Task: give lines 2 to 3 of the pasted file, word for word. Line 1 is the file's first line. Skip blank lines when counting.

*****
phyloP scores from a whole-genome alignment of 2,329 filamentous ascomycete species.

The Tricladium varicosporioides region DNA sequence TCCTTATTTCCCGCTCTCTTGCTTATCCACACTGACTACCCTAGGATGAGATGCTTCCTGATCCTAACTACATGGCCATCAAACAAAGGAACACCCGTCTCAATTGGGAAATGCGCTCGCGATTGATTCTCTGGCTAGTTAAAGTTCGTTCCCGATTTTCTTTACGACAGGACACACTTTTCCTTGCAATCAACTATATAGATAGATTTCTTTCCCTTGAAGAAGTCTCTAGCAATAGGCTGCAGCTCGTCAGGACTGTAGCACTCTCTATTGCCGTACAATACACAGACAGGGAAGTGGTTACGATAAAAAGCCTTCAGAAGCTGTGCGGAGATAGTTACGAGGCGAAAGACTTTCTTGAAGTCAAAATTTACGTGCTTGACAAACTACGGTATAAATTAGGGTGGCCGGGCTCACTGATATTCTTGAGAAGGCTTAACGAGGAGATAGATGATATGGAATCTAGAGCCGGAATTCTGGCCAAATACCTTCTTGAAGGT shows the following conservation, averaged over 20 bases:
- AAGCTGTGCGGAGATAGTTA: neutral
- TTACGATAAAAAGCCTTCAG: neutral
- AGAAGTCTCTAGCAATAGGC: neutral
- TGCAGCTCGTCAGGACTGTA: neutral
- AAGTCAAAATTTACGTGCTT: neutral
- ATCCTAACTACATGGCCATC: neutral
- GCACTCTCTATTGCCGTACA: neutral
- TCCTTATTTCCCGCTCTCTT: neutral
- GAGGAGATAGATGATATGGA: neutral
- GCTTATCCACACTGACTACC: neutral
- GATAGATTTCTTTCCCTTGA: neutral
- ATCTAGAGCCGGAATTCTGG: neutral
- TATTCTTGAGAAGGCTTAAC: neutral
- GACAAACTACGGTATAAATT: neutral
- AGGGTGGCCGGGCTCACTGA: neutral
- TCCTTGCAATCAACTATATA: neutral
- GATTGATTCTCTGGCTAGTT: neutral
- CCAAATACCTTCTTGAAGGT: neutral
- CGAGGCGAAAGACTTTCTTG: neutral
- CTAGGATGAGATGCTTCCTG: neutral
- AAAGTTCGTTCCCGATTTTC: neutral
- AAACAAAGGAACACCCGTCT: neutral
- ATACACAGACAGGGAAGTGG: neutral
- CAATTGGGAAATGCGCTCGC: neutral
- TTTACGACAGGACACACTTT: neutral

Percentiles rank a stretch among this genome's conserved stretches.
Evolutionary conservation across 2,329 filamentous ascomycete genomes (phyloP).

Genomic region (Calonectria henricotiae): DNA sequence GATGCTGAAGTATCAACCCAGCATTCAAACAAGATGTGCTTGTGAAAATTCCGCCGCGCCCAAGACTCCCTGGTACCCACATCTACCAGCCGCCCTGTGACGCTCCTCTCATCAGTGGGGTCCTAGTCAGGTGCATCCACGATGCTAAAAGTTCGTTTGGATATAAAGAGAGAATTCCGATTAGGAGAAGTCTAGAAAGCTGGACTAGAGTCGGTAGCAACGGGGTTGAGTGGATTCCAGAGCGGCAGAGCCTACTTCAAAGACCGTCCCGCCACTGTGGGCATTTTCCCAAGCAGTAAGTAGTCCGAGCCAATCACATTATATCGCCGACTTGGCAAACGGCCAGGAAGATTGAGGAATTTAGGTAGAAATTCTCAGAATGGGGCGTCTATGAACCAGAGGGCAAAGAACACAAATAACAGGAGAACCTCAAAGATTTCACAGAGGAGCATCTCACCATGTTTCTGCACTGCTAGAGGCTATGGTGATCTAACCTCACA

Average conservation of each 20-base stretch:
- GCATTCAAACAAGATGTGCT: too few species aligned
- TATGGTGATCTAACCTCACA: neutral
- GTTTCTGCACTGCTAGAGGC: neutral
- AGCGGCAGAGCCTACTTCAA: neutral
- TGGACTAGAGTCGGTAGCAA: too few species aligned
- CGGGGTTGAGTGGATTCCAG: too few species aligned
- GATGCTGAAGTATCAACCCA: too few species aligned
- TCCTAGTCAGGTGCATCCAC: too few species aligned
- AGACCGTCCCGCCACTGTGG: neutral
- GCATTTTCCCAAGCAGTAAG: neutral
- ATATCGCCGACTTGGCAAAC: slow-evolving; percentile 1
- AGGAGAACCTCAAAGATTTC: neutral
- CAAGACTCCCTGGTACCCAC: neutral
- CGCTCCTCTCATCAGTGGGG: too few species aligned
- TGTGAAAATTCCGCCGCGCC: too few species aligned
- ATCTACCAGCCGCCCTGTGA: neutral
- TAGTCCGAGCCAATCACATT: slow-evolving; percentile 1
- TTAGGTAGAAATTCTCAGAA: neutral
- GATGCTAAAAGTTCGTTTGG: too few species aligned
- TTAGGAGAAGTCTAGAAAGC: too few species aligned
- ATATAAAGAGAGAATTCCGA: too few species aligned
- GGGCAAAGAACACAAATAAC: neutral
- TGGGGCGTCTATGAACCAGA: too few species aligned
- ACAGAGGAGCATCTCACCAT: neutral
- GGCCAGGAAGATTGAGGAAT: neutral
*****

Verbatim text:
The Tricladium varicosporioides region DNA sequence TCCTTATTTCCCGCTCTCTTGCTTATCCACACTGACTACCCTAGGATGAGATGCTTCCTGATCCTAACTACATGGCCATCAAACAAAGGAACACCCGTCTCAATTGGGAAATGCGCTCGCGATTGATTCTCTGGCTAGTTAAAGTTCGTTCCCGATTTTCTTTACGACAGGACACACTTTTCCTTGCAATCAACTATATAGATAGATTTCTTTCCCTTGAAGAAGTCTCTAGCAATAGGCTGCAGCTCGTCAGGACTGTAGCACTCTCTATTGCCGTACAATACACAGACAGGGAAGTGGTTACGATAAAAAGCCTTCAGAAGCTGTGCGGAGATAGTTACGAGGCGAAAGACTTTCTTGAAGTCAAAATTTACGTGCTTGACAAACTACGGTATAAATTAGGGTGGCCGGGCTCACTGATATTCTTGAGAAGGCTTAACGAGGAGATAGATGATATGGAATCTAGAGCCGGAATTCTGGCCAAATACCTTCTTGAAGGT shows the following conservation, averaged over 20 bases:
- AAGCTGTGCGGAGATAGTTA: neutral